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Heartwood Decay and Jelly Ear Fungus

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7 Mar, 2024

Heartwood Decay and Jelly Ear Fungus

Jelly Ear Fungus (Auricularia auricula judae ) plays a crucial role in decomposing dead wood and recycling nutrients back into the soil. The problem is that if it’s on your specimen tree, then it may not be good news.

I recently spotted Jelly Ear Fungus on a stunning Cherry Tree in Pukekohe in Franklin ,and felt a moment of sadness at what would surely follow.

Jelly Ear Fungus, also commonly called the unkind name “Jews Ear Fungus” or Auricularia auricula-judae,  grows in dead or decaying wood. It looks a bit like a gelatinous human ear.

As Arborists the sight of this fungus will signal a tree is under stress and heartwood decay is in progress. This will likely lead to the early demise of the infected tree.

If the tree is a much-loved specimen tree, then time can be bought by removing the affected limbs in an attempt to slow the process. This deadwood is usually obvious. Good strategic pruning could also help by reducing the crown of high-risk branches. However, it is often the beginning of the end for the tree and the stability of the tree could become compromised.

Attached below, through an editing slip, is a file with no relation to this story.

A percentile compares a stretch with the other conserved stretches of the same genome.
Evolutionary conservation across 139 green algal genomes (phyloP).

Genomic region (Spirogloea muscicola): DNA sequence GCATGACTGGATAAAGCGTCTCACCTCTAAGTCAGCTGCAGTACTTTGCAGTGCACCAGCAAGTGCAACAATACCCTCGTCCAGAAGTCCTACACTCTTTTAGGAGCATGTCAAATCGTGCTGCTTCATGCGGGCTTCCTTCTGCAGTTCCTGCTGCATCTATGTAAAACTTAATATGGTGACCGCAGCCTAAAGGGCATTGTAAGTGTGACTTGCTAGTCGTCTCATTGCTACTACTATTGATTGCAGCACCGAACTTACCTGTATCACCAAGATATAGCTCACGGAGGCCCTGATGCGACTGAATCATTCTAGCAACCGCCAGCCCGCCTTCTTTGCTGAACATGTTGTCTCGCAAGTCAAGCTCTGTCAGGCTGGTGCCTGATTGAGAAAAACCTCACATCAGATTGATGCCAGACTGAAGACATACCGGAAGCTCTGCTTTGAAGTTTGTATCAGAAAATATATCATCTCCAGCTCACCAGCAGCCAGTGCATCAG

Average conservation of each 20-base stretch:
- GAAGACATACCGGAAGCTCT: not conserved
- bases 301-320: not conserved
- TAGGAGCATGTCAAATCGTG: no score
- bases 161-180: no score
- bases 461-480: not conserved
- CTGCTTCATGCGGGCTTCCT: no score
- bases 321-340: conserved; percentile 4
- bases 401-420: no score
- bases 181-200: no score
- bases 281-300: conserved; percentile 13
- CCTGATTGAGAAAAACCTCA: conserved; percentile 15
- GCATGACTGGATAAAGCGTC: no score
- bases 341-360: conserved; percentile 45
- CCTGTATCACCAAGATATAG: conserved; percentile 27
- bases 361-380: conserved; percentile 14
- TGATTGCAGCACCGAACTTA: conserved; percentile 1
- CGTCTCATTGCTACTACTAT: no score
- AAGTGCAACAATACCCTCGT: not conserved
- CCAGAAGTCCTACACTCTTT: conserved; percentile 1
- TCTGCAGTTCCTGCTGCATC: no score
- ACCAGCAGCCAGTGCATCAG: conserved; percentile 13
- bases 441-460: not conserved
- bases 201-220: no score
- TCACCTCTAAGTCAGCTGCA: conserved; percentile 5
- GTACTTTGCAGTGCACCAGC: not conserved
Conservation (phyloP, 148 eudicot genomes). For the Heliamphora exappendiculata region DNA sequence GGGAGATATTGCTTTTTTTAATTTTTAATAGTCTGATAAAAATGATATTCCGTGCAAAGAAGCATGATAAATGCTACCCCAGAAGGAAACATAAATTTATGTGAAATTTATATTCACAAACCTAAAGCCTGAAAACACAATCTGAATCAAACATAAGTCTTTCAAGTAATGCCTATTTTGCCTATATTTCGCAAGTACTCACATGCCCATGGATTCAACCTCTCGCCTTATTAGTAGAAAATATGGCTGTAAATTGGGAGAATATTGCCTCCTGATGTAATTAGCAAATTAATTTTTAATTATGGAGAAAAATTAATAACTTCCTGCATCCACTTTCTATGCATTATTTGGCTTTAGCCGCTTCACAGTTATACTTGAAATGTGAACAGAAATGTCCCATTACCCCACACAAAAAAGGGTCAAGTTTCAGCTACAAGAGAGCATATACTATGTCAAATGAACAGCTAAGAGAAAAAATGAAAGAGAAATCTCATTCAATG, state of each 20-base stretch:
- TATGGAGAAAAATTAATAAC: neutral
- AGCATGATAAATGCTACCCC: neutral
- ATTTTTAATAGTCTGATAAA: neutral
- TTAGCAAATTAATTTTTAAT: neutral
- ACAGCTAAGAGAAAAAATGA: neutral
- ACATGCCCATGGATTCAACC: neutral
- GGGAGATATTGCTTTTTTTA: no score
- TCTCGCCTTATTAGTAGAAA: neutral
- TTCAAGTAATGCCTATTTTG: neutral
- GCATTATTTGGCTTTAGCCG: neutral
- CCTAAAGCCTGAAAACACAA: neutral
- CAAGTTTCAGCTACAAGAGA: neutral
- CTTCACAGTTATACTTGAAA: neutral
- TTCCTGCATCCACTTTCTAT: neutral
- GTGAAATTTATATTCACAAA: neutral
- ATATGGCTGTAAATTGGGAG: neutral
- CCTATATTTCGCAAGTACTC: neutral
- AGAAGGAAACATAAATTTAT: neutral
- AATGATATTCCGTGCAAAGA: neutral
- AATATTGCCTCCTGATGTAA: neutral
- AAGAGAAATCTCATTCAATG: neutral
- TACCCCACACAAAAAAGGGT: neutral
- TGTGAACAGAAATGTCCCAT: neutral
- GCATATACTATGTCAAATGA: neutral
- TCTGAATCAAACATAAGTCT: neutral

The heartwood of trees is generally not considered alive. This region of dead cells supports a tree and makes up the bulk of the weight of the trunk but it does not help the tree to survive or carry out processes necessary for life. The deterioration of heartwood leads to stability issues, so an arborist should assess any trees showing signs of Jelly Ear fungus for the potential damage caused by falling trees or branches. Once established, the fungus slowly decomposes the wood using enzymes that break down the tough heartwood tissue. By the time a fruiting body is produced and visible on the trunk of a living tree, the fungus will likely have been there for many years.

The spores of the fungi can be carried by wind or insects to exposed heartwood through a wound.  To prevent pathogens from entering your tree always use correct cutting and pruning techniques so the tree can heal itself quickly before diseases can enter the wound site.

The value of a skilled Arborist and professional workmanship to ensure the future health of your tree cannot be underestimated. Incoreect techniques and poor cutting can leave your tree exposed to potentially fatal pathogens.